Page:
In the days that followed the owner of the club, Charlie Finley was irate about the incident. He came into the clubhouse and let the players know that the two-time defending champions would play like champions. Despite the turmoil the teammates learned to live together, and drove toward a third consecutive title, which came on October 16th of that year, as the A's took care of business in the Fall Classic by beating the Los Angeles Dodgers four games to one. Later in life the two embattled players acknowledged a respect for each other, and looked to move on. There is a good chance a few laughs have been had between old teammates about that day in Detroit.

Wednesday, June 4, 2014

June 4, 1980: The Curtain Closes on Gordie Howe's Career

     On June 4, 1980, the storied career of Gordie Howe came to close. The 52-year-old known as "Mr. Hockey" had first took the ice as a member of the Detroit Red Wings in 1946, and for the next 25 years he wore the winged wheel across his chest. During his time in the Motor City, Howe laid claim to six scoring titles, six league MVP awards, and four Stanley Cup Championship titles.

     Howe's playing days in Detroit came to an end after the '70-'71 season. At 41 years of age Howe looked to be joining the ranks of the front office in Detroit. Two years into front office job, Howe realized his office was on the ice, and found an opportunity of a lifetime with the World Hockey Association's Houston Aeros where he could play alongside his two sons Marty and Mark. Gordie, along with his sons joined the Hartford Whalers before the '73-'74 season began, which is where he spent the last three seasons of his career. His final season included a return to the NHL, as the Whalers joined the league after the WHA ceased to exist in 1979.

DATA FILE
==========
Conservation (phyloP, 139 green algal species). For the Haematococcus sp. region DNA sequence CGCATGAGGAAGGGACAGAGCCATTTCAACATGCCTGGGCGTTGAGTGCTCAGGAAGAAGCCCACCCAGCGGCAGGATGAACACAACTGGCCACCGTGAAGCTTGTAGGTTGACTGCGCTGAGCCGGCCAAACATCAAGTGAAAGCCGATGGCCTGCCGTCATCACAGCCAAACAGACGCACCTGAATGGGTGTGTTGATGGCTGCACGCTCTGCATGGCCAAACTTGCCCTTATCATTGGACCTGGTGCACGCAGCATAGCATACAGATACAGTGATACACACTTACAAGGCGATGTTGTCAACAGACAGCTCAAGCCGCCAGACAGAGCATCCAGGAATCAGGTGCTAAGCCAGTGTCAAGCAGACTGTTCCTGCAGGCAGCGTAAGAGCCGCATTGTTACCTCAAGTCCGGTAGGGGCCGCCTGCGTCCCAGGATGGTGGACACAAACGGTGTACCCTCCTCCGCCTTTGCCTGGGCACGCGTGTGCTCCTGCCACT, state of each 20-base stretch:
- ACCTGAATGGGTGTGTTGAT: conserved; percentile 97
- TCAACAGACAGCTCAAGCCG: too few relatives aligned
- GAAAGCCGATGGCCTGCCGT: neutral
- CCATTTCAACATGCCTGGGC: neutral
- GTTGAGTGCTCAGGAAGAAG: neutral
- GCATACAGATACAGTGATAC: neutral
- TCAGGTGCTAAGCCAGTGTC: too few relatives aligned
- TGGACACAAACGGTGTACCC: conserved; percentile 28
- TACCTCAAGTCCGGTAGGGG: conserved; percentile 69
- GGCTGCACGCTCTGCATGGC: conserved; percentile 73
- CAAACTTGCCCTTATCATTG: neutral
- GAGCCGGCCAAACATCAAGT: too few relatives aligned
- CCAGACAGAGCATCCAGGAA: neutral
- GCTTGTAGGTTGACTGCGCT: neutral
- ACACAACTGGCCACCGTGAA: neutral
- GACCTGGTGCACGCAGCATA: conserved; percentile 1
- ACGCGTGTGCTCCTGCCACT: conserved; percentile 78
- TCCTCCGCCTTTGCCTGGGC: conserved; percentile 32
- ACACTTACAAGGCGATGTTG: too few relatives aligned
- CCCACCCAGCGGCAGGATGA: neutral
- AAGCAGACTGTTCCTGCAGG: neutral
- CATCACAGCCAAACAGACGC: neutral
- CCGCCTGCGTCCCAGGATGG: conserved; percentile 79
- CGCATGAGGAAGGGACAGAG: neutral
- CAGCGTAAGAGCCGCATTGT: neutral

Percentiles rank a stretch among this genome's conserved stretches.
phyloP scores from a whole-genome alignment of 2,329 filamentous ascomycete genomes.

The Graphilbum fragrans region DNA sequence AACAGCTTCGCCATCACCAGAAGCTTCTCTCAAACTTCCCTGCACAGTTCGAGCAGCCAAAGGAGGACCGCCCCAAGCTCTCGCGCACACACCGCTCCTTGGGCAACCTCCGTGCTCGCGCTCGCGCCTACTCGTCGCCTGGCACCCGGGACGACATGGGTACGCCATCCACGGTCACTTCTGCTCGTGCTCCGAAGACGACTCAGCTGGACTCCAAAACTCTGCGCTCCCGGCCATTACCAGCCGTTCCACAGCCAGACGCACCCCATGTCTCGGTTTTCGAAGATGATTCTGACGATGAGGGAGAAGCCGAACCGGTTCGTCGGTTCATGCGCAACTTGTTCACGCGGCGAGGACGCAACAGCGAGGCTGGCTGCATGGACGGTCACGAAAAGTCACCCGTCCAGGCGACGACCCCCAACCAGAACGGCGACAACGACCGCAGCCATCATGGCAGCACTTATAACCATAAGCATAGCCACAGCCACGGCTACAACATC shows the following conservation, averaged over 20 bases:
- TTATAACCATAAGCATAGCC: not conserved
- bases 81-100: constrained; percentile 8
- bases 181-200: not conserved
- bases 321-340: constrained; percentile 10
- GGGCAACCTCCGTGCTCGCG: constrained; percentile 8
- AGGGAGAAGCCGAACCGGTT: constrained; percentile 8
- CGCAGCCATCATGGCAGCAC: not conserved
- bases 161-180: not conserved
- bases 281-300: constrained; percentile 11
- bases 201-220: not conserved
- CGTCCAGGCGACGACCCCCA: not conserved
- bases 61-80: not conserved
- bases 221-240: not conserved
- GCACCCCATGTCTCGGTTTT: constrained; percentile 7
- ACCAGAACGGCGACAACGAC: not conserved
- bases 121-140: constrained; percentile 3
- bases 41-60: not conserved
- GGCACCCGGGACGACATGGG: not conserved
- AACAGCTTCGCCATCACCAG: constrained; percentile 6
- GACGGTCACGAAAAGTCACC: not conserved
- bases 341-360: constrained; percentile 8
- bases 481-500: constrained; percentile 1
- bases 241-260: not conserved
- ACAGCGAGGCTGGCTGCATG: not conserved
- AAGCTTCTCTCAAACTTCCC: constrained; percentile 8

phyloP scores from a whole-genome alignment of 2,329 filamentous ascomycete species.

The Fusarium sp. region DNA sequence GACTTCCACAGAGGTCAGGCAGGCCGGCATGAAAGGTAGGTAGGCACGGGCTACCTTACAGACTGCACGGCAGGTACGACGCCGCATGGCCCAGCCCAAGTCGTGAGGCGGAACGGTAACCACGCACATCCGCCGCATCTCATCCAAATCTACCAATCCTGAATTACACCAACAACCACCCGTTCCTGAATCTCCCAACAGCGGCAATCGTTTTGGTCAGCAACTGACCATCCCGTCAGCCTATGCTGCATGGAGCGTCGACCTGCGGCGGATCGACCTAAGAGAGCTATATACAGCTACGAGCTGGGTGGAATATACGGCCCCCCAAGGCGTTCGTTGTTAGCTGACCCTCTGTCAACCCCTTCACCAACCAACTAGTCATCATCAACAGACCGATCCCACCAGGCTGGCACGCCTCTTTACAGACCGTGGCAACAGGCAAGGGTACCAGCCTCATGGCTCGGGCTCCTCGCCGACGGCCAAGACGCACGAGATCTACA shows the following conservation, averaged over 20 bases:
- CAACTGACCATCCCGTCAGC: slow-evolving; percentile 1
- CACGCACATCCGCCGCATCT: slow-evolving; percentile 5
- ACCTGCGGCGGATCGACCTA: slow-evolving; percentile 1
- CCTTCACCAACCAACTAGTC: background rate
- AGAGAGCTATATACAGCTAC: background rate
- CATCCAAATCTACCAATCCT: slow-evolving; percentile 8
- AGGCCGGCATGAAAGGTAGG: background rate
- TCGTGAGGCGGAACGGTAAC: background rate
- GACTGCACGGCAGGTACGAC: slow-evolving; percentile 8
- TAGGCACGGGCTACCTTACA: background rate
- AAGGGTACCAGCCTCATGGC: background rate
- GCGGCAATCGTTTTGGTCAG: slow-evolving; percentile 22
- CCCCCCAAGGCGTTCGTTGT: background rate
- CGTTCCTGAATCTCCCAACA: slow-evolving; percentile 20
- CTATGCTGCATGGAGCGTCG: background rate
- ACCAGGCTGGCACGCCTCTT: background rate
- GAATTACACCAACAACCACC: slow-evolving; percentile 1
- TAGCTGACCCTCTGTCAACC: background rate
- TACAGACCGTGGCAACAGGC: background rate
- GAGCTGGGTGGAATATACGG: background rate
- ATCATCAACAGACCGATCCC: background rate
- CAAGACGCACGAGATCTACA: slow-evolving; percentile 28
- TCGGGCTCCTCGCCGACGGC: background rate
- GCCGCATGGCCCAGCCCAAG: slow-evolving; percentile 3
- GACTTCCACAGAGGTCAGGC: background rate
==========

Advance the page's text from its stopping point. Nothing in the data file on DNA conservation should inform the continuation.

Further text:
Howe is the only man who can boast that he played in five different decades. He joined the ranks of the Hockey Hall of Fame long before he hung up his skates, as he was inducted in '72, after he "retired" from the game. Howe owned the NHL points record with 2,857, and the goals record with 801 when he retired. Today, only Wayne Gretzky and Mark Messier have scored more points, and only Gretzky has scored more goals than Howe. Gretzky's goal total sits at 894. If Howe had played those six WHA seasons in the NHL, he might still own the record that Gretzky possesses today.

Stats of a legend: 

Tuesday, June 3, 2014

June 3, 1975: Pele Signs With The Cosmos

     On June 3, 1975, Pele inked a three-year deal to play for the New York Cosmos. The 34-year-old superstar built a legendary career in Brazil over 17 years that led to many calling him the greatest to ever play the game. During his time in Brazil he was a part of three FIFA World Cup championships. After announcing his retirement in October of '74, the North American Soccer League club lured him back onto the playing field. The contract was for a reported $4.7 million,which made him the highest paid athlete in America. The investment into the superstar was an investment into the sport as a whole, as it brought a popularity to the game that had not yet been seen in the United States. It not only paid off in popularity, it also paid off when he led the Cosmos to a Championship Title in 1977.

The extraordinary artwork was done by Sebastian Domenech. If you enjoy soccer check out this page:

Monday, June 2, 2014

June 2, 1949: The Phillies Blast Five Homers In One Inning